Loading Events

A Star is Born: Barbara Stanwyck and Hollywood Study Day + The Lady Eve

Sat 25 May, 10:30am at Cornerstone Room

Tickets: £18 (£12 Concessions) , approx running time: 10:30am-4:30pm

Age: U

Barbara Stanwyck was a Hollywood star, one who apparently inspired the classic story of a woman’s rise to fame.  In modern times, star seems an overused term for a devalued commodity and Stanwyck and her female contemporaries appear even more to represent a gold standard now consigned to the past.

Women, such as Stanwyck, Bette Davis and Joan Crawford, forged their own unique paths through more than one genre in the studio system. Their names are indelibly linked to melodrama, noir and screwball comedy demonstrating, not just their versatility, but also their fundamental role in establishing the innate qualities of these Hollywood genres. Stanwyck worked in films from the 1920s to the 1950s, with a later career in television into the 1980s and was recently described as ‘the good girl, the bad girl, and everything in between’ (Molly Haskell).

The day will include a full screening of ‘The Lady Eve’ (1941), directed by Preston Sturges and starring Barbara Stanwyck and Henry Fonda.  Sturges’ film is a Classical Hollywood screwball comedy, a description that steals a term from baseball for a ball thrown ’fast and with a twist’ to confuse the batsman. It’s a perfect vehicle for Stanwyck to take up the pitching position in the battle of the sexes and show us all of her best moves!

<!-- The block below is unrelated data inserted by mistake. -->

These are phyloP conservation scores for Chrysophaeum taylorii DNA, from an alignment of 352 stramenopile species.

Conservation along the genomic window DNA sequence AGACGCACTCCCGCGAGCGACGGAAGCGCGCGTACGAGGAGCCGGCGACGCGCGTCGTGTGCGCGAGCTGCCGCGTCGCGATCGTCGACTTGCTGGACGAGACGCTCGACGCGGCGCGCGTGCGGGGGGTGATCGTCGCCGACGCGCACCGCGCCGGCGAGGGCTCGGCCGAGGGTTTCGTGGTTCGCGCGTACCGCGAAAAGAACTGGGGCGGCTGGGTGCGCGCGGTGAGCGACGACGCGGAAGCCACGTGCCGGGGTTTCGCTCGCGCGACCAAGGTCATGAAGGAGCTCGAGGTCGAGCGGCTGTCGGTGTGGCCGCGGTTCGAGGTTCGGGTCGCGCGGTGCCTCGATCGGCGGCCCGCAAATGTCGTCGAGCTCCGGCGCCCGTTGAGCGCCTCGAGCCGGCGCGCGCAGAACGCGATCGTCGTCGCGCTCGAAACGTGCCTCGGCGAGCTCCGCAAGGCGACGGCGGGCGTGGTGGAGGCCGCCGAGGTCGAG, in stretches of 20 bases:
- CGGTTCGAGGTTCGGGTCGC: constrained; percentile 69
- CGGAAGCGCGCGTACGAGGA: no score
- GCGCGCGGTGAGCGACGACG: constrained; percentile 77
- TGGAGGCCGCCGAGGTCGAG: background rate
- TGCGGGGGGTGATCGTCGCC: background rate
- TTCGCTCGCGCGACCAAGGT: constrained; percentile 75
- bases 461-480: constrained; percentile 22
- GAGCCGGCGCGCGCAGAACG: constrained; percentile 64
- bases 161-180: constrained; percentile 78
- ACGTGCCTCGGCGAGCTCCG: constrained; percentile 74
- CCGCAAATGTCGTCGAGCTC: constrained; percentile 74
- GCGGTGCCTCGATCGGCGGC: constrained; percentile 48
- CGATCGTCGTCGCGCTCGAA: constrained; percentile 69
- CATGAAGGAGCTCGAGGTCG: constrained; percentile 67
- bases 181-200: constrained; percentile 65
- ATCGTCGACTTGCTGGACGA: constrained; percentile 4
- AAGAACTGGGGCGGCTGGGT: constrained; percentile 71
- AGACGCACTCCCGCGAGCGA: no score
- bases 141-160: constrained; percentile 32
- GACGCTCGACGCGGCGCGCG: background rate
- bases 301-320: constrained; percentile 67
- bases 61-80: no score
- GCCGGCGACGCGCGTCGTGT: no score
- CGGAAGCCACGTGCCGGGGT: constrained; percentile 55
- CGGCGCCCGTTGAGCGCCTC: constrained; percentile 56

Our day spent in Stanwyck’s company will celebrate her unique talent, her importance as a female film star and, briefly, her work in television. The presentation will include the shift from a pre-code to a Hays-code Hollywood, the complex constitution of the studio system and its people and how women negotiated their position within it.  We will be able to consider how women’s work, then, is still important to understand today, and is being reassessed further for its enormous cultural contribution.

Dr Rona Murray has written and presented on a number of film and media topics.  Her own research focusses on various aspects of women and authorship in both film and television.  She has recently published on filmmakers Agnès Varda and Kim Longinotto.  She is a member of the steering committee for Women’s Film and Television History Network (UK/Ireland).